Nearly two years have passed since the unspeakable murder of 20 school kids and six teachers and staff at Newtown's Sandy Hook Elementary School.
In the days and months that followed, President Obama promised "meaningful action," celebrities "demanded a plan," and passionate gun-control groups racked up millions of "thumbs up" of support on Facebook.
And yet—outside of a few new state laws—little has happened. If anything, pro-gun support is stronger than ever. And so are weapon sales.
If that infuriates you, take a deep breath—better make it two—and watch one of the NRA's misleading, deceptive and despicably brilliant new videos (above). Then note:
— The word "gun" is never used.
— It appeals (albeit speciously) to incontrovertible values.
— "Good Guys" is so simple, it will stick.
Moreover, the video's references to "cowards," "yes men," and "never back down" send a veiled threat to legislators considering gun-control legislation, without ever mentioning their names.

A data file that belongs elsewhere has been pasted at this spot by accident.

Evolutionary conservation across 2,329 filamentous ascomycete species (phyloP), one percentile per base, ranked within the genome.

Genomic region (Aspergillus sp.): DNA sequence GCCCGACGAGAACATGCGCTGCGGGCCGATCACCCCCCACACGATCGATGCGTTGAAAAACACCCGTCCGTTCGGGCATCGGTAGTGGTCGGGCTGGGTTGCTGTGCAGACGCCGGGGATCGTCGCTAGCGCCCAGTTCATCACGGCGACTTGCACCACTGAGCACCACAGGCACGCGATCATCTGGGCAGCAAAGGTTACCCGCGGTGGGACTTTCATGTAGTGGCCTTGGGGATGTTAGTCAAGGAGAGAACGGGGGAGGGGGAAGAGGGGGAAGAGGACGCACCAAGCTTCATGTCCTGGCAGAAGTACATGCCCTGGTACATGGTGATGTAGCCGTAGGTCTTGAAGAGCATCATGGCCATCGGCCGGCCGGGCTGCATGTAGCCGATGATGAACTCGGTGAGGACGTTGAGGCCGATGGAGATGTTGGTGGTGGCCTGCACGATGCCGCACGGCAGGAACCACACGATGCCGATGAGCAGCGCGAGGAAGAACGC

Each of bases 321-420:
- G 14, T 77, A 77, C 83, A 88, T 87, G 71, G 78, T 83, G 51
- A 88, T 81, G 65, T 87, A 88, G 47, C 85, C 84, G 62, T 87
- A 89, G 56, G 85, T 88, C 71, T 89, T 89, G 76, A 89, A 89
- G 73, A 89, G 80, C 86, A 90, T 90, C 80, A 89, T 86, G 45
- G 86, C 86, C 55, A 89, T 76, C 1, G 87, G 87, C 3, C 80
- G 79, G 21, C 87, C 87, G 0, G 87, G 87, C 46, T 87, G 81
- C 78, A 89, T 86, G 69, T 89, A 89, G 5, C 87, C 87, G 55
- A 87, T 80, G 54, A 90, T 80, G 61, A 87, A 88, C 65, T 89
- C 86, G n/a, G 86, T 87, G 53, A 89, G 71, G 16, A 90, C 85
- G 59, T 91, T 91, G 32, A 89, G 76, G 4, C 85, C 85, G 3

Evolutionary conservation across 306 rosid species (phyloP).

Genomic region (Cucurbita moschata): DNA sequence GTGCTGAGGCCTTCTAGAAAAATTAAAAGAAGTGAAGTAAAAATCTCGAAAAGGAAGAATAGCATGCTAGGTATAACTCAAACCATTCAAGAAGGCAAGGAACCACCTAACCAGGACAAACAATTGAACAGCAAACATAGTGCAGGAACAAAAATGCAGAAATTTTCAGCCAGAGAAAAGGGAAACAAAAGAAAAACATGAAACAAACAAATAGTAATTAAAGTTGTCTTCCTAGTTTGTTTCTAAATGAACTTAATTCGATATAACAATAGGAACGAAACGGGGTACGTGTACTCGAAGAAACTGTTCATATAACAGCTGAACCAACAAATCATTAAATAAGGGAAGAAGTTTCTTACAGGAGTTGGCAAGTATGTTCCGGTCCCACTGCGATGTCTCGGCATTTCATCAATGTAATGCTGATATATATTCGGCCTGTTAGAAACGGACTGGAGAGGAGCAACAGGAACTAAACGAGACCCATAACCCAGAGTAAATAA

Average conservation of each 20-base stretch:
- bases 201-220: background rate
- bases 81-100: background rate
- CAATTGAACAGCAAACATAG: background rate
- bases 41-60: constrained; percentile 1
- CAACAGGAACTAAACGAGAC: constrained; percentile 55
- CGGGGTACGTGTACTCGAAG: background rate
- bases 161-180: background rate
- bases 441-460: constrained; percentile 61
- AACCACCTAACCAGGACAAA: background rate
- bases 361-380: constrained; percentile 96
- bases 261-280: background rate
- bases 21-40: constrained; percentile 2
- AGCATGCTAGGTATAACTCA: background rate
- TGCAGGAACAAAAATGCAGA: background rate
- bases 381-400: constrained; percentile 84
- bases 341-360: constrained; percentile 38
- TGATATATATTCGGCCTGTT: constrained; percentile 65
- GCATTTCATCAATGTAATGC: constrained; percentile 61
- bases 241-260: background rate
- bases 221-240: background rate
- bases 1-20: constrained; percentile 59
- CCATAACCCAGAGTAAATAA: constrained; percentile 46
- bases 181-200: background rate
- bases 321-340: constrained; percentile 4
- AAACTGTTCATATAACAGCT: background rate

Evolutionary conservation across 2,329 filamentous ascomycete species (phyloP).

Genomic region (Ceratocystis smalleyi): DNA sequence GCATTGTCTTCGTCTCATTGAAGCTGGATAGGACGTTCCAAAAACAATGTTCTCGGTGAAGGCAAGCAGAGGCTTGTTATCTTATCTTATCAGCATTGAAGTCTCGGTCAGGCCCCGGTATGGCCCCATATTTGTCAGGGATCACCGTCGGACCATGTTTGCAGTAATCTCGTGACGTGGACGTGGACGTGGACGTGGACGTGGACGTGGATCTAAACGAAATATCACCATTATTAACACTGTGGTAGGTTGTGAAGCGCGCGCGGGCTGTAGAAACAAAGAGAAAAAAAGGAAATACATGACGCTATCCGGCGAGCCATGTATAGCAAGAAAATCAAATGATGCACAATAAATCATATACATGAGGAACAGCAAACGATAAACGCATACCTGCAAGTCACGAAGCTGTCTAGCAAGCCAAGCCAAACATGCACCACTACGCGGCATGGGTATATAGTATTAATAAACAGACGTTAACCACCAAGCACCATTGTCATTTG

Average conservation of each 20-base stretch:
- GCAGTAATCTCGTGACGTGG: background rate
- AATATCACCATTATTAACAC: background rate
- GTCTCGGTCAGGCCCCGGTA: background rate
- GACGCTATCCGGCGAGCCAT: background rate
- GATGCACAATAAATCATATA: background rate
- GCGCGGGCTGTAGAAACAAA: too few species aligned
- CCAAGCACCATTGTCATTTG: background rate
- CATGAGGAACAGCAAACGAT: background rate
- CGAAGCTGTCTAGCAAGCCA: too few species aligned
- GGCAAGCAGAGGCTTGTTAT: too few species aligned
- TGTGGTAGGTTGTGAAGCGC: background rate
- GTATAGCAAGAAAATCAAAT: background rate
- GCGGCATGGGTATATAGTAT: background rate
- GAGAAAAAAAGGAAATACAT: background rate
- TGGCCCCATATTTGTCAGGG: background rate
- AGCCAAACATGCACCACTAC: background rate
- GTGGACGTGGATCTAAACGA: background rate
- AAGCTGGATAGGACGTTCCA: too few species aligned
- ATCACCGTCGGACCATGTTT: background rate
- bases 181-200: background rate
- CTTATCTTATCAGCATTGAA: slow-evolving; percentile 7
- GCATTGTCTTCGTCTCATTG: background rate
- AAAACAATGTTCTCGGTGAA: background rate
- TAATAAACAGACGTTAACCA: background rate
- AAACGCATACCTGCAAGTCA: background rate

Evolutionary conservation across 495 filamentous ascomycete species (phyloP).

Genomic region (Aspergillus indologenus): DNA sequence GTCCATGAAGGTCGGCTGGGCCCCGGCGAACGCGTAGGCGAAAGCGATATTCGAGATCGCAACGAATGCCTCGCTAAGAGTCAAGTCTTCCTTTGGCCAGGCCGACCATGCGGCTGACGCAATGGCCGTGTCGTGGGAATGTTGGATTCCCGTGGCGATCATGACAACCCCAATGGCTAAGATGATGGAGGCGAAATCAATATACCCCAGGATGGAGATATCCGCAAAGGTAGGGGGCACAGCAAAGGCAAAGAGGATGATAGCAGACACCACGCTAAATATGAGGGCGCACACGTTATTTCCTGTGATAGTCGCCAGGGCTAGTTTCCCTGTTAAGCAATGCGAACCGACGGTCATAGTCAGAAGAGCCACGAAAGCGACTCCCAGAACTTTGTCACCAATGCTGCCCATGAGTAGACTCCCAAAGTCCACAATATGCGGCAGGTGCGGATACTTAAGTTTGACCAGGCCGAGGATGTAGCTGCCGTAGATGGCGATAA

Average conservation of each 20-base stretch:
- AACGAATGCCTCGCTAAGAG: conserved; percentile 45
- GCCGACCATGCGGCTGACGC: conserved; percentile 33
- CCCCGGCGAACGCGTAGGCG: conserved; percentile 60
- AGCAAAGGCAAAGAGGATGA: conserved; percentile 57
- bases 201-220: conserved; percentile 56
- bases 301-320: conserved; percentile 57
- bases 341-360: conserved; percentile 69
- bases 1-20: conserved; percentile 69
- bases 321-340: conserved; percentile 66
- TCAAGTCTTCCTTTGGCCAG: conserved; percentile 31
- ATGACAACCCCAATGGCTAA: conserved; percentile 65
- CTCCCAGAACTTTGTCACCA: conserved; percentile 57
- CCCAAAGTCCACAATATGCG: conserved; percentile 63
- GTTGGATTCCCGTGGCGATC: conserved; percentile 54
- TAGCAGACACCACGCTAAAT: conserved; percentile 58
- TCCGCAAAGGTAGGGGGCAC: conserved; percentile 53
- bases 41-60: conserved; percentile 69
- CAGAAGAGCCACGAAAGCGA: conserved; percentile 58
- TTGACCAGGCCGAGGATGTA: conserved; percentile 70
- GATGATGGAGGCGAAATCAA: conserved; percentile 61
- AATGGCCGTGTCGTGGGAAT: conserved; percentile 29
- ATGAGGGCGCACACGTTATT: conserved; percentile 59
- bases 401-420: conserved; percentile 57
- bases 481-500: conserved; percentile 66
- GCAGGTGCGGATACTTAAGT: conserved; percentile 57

The need to combat gun violence in our country, like the need to halt global warming, is hard to argue with. And that's part of the problem, because smart people often believe "the facts speak for themselves" when—in fact—they seldom do.
Like Ali rope-a-doping George Foreman, the NRA hopes that we'll all punch ourselves to exhaustion, criticizing its members and the "Good Guys" campaign.
Instead, we should be thinking more strategically about our message and goals—starting with figuring out how on-the-fence Senators can vote for universal background checks without looking like cowards to their constituents.
Better yet: Perhaps we could unify toward a mutual goal—reducing gun violence—rather than continually picking fights with each other. Isn't that what "Good Guys" would do?
HIGH STAKES: As of this moment, 8,497 people have been killed by gun violence in the U.S. during 2014 alone. And the number keeps growing.